Fun fact: “Gaslighting” almost became Oxford Dictionaries’ word of the year in 2018.
The term gaslighting first originated from the 1944 film Gaslight, where a husband manipulates his wife into thinking that she’s insane and should be locked up in an asylum—all for the sake of stealing her inheritance.
Gaslighting in a nutshell
Gaslighting is a form of emotional abuse and manipulation that causes a victim to question their own reality.
It’s a lot like a Game of Thrones episode set in the 21st Century, minus the royalty and special effects.
Because it can be subtle and gradual, knowing if you are being gaslighted by a romantic partner can be extremely difficult.
Here are 10 warning signs of gaslighting to watch out for in a relationship.
1. They lie like it’s nothing.
Even with all the evidence laid out before them, your partner continues to cover up lies with more lies.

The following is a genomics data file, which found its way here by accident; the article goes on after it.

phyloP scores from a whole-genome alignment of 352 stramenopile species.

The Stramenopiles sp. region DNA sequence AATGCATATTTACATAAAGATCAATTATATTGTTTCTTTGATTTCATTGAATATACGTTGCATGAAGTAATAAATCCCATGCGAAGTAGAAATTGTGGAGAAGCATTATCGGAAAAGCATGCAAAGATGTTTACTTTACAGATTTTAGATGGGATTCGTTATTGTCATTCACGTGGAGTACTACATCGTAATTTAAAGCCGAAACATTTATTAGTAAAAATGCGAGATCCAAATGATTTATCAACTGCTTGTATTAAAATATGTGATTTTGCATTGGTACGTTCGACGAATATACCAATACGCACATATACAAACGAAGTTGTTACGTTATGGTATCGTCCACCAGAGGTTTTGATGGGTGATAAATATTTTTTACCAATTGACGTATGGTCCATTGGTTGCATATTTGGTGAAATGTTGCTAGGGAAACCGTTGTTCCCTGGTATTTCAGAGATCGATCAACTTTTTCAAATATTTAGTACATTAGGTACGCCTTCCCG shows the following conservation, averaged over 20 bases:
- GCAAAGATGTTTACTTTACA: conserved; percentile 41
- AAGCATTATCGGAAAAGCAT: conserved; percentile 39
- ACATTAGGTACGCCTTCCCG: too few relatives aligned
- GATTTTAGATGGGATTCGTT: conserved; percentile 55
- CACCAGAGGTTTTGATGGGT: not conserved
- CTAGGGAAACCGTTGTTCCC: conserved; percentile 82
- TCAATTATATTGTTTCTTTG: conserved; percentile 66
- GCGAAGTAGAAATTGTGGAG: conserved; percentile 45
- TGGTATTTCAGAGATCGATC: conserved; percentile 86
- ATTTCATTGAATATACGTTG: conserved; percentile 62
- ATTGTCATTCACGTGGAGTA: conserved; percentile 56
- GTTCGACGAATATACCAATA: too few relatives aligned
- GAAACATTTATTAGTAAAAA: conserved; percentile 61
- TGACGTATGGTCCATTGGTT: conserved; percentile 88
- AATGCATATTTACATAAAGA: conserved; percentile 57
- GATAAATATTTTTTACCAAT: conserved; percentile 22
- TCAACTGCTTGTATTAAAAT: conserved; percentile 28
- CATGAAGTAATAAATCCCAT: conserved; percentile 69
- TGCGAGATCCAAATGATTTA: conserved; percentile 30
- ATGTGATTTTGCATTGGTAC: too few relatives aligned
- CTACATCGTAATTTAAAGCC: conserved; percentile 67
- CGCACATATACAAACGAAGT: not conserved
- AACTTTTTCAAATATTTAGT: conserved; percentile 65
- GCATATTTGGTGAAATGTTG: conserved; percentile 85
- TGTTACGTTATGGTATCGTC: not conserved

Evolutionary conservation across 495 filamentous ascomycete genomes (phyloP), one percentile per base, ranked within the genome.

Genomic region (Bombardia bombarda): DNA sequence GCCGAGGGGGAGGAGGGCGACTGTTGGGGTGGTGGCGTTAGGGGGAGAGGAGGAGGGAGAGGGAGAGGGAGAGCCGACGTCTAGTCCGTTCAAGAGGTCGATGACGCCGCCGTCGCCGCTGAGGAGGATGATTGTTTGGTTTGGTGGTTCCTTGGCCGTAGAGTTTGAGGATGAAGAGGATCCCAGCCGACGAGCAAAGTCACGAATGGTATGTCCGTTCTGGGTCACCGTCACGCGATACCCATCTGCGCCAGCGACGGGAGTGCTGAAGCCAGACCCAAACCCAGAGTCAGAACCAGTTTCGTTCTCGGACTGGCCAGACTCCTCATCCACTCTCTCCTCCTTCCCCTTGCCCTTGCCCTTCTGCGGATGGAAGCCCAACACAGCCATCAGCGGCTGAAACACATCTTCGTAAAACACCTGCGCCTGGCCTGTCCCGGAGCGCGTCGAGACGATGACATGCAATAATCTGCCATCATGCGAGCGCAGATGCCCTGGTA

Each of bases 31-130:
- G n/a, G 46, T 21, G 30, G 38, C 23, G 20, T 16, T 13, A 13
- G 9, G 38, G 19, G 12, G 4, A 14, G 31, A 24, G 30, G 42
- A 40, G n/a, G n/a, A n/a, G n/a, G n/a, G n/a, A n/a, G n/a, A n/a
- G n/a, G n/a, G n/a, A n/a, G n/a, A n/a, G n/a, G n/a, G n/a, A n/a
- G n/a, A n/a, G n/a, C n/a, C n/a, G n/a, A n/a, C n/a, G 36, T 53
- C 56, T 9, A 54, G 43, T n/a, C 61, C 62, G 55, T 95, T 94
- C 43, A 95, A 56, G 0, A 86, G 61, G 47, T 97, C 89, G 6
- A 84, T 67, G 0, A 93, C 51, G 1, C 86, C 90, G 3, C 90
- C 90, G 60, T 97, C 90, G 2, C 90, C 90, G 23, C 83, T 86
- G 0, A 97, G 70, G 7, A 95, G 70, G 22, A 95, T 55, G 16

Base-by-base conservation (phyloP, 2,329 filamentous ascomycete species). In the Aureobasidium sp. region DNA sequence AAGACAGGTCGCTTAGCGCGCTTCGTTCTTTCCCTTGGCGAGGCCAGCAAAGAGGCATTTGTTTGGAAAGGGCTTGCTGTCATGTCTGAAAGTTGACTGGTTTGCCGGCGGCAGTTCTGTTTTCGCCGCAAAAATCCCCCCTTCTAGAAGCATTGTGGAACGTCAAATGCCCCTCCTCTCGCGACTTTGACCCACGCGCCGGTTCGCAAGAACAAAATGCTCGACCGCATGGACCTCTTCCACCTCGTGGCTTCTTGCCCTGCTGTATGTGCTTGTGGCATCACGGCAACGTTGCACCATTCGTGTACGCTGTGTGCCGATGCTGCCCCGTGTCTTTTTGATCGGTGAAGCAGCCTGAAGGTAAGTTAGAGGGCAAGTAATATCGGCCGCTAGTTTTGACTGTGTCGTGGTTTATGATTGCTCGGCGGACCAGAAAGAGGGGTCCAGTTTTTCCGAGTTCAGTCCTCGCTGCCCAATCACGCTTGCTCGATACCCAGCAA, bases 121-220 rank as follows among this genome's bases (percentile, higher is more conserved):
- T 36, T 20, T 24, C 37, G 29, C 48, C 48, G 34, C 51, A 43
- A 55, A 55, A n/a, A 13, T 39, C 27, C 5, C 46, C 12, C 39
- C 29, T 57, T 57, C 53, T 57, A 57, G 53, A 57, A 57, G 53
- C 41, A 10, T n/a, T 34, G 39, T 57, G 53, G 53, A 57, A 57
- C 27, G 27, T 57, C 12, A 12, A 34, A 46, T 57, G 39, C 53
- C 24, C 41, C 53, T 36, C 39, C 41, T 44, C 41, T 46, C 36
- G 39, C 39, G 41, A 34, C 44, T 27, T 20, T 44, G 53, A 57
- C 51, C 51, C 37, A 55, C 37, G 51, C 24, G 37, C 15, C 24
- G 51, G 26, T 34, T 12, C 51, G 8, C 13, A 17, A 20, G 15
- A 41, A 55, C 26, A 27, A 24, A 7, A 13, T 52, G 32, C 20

The goal is to lie (or tell half-truths) so frequently and blatantly that you start to doubt your own reality.
Gaslighters are often habitual and pathological liars who can distort the truth without batting an eyelid.
They are masters at spinning elaborate tales—and before you know it, you’re the “crazy” one.
You: Wait, I thought you were travelling with a group of friends.
Them: Oh, they all pulled out last minute, so it’s just me and xxx now.
You: Okay, but your other friend just told me he never heard about this trip.
Them: Well he’s obviously kidding then.
2. They’re masters of denial.